Vocal interruptions in dyadic communication as a function of speech and social anxiety

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Abstract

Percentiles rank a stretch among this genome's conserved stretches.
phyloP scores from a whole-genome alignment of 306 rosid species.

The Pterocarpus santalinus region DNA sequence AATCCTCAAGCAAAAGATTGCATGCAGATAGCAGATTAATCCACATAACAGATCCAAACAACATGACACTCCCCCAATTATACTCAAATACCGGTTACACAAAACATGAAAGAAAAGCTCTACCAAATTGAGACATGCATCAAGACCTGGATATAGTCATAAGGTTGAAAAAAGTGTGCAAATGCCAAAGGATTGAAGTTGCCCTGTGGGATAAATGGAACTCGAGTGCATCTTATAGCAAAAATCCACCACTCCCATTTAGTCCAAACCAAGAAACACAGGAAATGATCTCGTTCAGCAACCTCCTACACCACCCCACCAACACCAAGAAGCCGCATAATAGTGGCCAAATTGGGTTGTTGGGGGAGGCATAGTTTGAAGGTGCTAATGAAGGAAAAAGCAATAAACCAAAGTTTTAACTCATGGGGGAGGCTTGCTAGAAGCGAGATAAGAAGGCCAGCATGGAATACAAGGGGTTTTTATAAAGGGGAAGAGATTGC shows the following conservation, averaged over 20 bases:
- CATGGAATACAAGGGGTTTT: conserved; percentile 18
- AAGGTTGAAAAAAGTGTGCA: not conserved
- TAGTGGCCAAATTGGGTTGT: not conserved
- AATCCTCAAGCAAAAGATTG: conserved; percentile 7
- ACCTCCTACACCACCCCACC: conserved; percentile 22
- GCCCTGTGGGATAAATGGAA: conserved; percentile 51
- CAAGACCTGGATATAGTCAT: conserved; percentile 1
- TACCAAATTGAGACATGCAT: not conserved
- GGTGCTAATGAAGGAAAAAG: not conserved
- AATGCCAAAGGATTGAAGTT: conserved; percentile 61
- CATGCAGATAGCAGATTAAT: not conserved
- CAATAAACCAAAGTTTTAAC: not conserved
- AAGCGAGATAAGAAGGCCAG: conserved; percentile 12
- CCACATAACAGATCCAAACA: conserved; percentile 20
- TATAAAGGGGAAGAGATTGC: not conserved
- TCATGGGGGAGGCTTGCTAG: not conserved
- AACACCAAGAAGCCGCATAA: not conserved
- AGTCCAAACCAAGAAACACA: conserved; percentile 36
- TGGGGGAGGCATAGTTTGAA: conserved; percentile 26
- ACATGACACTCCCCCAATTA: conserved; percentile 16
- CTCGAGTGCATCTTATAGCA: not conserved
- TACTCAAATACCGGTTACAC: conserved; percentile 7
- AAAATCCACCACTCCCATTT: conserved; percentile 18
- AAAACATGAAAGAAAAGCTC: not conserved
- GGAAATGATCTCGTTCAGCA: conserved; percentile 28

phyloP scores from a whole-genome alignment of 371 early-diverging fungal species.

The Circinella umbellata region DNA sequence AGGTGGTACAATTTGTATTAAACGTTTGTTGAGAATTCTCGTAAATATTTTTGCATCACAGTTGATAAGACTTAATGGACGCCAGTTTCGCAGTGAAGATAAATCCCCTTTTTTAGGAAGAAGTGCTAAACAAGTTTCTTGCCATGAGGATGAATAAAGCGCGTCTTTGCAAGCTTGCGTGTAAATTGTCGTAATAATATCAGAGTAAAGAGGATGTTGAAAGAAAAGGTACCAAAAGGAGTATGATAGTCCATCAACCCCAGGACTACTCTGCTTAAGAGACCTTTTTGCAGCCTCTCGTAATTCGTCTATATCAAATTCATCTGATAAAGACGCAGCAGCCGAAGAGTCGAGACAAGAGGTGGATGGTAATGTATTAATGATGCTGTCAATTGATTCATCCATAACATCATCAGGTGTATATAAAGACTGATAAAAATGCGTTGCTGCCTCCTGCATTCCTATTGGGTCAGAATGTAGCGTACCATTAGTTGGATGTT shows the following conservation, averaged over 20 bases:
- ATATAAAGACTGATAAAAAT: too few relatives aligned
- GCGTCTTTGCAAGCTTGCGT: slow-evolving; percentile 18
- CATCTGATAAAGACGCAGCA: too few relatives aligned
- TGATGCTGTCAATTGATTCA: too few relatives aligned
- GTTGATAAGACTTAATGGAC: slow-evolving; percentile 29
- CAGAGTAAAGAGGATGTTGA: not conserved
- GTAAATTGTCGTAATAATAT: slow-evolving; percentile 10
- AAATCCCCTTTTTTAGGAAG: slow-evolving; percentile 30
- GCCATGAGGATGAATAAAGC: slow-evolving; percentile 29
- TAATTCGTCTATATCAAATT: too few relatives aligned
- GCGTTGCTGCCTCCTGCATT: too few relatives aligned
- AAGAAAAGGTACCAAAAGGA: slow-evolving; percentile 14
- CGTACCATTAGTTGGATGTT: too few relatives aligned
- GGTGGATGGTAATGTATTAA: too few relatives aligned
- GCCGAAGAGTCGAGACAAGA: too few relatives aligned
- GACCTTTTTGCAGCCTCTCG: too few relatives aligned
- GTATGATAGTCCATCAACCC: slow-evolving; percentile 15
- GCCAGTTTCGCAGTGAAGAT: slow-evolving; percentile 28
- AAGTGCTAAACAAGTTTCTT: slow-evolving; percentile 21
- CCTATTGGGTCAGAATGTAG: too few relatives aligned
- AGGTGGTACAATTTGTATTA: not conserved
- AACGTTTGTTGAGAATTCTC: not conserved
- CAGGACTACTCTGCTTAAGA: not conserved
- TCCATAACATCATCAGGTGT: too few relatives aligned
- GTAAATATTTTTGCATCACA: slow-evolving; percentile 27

The relation between a speaker's personality and his/her propensity to interrupt was examined in 30-min unstructured conversations for 36 dyads of undergraduates (12 male, 12 female, and 12 mixed sex). Two predictions were tested: (a) interruptive behavior is inversely related to speech anxiety and positively related to confidence as a speaker, and (b) interruptive behavior is inversely related to social anxiety (avoidance-distress; fear of negative evaluation). A stepwise multiple regression analysis was performed, controlling for the systematic effects of sex, the conversational partner's personality and amount of speech, and the speaker's use of back-channel responses. These hypotheses were confirmed for rate of total interruptions and rate of successful interruptions, for percentage of successful interruptions, and for mean duration of interruptions; the results withstood cross-validation analysis. (37 ref) (PsycINFO Database Record (c) 2006 APA, all rights reserved)

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